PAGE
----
The Conditions:

One of the things that makes Molokai so challenging is that the conditions can vary so dramatically. It can be punishingly hot and flat where athletes must grinding across a mirror like ocean or the wind can blow like a tropical storm and churn the channel into a frothing mess. This year conditions were nearly perfect. Temperatures were in the mid 80s F ( high 20s C) with winds from the East/Northeast pushing at 15-20 knots across the channel. The wind was strong and consistent enough to generate possible record breaking speeds, but not so strong as to send the ocean into chaos. The launch from the starting beach was a little trickier than usual with big swell rolling in on race morning, but luckily there was plenty of time between waves and sets and if timed properly getting out to the start line was straight forward. This year, anyone lucky enough to line up for the Molokai Challenge was in for a treat (I’m not saying it wasn’t shaping up to be a soul crushingly tough battle, I’m just saying at least you would be happily surfing while you suffered).

 Molokai beach - Austin Kieffer

The Race:

When the gun finally did go off, the field tore off the line. With near perfect downwind conditions and a big cash prize for the man and/or woman who could win while setting a new course record, everyone shot out hard from the word go. The first few minutes were rough. Of course they were not “rough” found in traditional surfski races, the too-fast-for-comfort rough that comes after a healthy dose muscle burning speed and money on the line for athlete with the fastest first kilometer to the hotspot. No, the start of the Molokai was a different kind of rough. A rough that comes after. After a scramble out to a leading position, after checking around and feeling comfortable that the race favorites were in touch, after trying to find a surfing rhythm in the early building downwind ripples, after overcoming a panic because the usual fire I have in training was absent from my stroke, after feeling constricted by athletes around me who weren’t cutting left and right on the waves like they should, after deciding that despite feeling flat, the start was going much better than last year, after reconsidering and thinking “maybe not, am I going too hard?”, after throttling on and off that pace to see what was absolutely necessary to maintain contact with the leaders, after thinking ok this pace is about right, after deciding to look at the watch to see how much longer I had at this pace, and after looking down to see 2 minutes and 48 seconds on the elapsed time. Less than three minutes of a 200 minute race?!? That kind of rough. It was going to be one heck of a long race.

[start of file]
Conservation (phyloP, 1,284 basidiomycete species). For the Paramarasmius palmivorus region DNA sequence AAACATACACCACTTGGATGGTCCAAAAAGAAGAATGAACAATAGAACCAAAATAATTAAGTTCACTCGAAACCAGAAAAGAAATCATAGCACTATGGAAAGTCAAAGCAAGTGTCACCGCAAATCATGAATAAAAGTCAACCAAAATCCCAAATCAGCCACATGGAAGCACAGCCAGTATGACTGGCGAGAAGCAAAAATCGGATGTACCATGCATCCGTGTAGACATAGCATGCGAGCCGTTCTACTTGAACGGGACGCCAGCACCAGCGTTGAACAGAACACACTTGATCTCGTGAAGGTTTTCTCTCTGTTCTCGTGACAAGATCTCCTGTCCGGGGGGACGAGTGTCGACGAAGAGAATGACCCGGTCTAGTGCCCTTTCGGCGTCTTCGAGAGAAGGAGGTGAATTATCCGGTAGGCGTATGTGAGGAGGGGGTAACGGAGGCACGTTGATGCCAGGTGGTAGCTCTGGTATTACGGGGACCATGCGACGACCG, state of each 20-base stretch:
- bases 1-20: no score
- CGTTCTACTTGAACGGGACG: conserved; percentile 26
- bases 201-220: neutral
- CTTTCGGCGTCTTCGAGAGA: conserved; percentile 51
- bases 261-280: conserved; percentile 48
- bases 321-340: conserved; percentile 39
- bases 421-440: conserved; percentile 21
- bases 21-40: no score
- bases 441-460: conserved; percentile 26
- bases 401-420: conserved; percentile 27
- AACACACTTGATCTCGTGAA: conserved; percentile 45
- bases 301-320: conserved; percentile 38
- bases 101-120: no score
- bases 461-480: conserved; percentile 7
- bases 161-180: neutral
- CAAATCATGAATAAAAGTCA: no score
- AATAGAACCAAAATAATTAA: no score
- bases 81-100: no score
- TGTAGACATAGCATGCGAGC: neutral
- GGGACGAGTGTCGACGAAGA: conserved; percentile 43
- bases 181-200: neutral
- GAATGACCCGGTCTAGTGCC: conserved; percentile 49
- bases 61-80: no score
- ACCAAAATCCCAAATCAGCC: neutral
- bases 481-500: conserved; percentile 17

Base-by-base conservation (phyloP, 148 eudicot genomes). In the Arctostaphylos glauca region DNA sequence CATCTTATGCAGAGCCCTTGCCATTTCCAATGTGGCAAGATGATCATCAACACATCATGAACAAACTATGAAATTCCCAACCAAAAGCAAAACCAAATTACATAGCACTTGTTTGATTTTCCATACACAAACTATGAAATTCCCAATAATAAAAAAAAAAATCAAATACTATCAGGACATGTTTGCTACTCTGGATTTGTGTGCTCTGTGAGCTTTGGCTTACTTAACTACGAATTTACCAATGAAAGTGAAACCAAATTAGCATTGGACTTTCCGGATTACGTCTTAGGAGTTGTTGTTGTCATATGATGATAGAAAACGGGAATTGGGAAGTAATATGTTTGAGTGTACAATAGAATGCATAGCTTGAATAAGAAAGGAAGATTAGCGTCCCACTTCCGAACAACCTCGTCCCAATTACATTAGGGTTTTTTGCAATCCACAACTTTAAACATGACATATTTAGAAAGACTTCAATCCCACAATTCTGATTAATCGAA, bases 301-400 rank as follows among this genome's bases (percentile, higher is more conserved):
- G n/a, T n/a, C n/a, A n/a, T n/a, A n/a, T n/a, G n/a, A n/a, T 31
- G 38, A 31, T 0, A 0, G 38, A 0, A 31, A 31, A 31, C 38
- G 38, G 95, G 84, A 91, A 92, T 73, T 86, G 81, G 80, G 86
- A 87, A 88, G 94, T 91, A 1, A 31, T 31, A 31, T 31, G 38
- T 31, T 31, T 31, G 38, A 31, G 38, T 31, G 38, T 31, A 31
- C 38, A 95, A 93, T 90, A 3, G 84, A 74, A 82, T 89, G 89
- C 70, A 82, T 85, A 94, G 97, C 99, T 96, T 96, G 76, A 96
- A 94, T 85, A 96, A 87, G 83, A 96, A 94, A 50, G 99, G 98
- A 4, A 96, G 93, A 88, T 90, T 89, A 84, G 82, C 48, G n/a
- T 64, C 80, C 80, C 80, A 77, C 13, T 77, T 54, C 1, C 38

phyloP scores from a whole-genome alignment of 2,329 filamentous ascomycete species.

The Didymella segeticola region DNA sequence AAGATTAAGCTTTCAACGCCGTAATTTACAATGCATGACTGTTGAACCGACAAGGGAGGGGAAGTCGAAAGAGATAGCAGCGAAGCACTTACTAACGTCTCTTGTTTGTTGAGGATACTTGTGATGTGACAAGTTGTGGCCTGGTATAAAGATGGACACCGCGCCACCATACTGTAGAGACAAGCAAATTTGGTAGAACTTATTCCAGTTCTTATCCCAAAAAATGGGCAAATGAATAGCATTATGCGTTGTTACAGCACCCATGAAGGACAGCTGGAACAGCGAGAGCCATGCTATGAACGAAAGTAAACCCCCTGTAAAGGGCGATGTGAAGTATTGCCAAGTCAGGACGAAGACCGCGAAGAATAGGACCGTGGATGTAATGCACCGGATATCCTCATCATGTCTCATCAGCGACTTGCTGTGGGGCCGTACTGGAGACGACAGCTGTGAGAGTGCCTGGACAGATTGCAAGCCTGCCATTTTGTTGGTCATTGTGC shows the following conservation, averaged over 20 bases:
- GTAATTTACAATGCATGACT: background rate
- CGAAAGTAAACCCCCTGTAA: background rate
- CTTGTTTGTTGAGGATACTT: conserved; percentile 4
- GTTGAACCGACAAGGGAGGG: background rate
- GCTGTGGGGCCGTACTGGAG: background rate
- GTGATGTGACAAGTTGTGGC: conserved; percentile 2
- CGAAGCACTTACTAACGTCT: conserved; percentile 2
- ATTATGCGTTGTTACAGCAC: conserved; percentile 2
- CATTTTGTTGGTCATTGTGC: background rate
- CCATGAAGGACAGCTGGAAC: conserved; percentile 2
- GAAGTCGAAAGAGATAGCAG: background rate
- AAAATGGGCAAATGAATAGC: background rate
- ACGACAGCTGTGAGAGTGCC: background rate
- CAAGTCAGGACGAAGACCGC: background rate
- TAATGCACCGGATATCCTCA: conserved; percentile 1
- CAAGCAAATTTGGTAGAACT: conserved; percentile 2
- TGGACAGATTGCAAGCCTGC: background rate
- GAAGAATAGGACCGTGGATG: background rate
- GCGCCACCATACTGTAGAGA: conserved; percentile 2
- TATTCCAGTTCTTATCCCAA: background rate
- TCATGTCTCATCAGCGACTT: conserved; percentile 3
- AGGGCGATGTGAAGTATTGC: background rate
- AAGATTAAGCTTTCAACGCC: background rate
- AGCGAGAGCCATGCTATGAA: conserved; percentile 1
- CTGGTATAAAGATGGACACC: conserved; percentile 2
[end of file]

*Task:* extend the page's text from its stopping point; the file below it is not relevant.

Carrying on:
The race had a strong showing of the world’s top competitors and there were at least ten who could podium on the right day, it was going to be a war of attrition and tactics. Who could hold a race winning pace the longest and make all the right tactical decisions along the way. Last year, I had made a major mistake by trying to set off on my own. The lead pack took off on a more northerly course planning to take advantage of later wind and currents that would be directly behind them. I decided that I could beat them to the finish if I took the most direct line point to point. It paid off early and technically I pulled ahead of the leaders on the more direct line, but it was a foolish gamble and the top 6 competitors all passed me in the last third of the race to finish. Leaving behind and crossing the finish in a stunned 7th place. I still wasn’t confident in my knowledge of the tides, currents and optimal lines, but I decided to put my money on Cory and Hank. My plan this year was to follow them. Let them grapple with the tactical decisions and simply play a game of follow the leaders. Sure enough Hank and Cory pulled out into the lead early with a charging Pat Dolan beside them. All three of them set off on the Northern line and the rest of the field gave chase.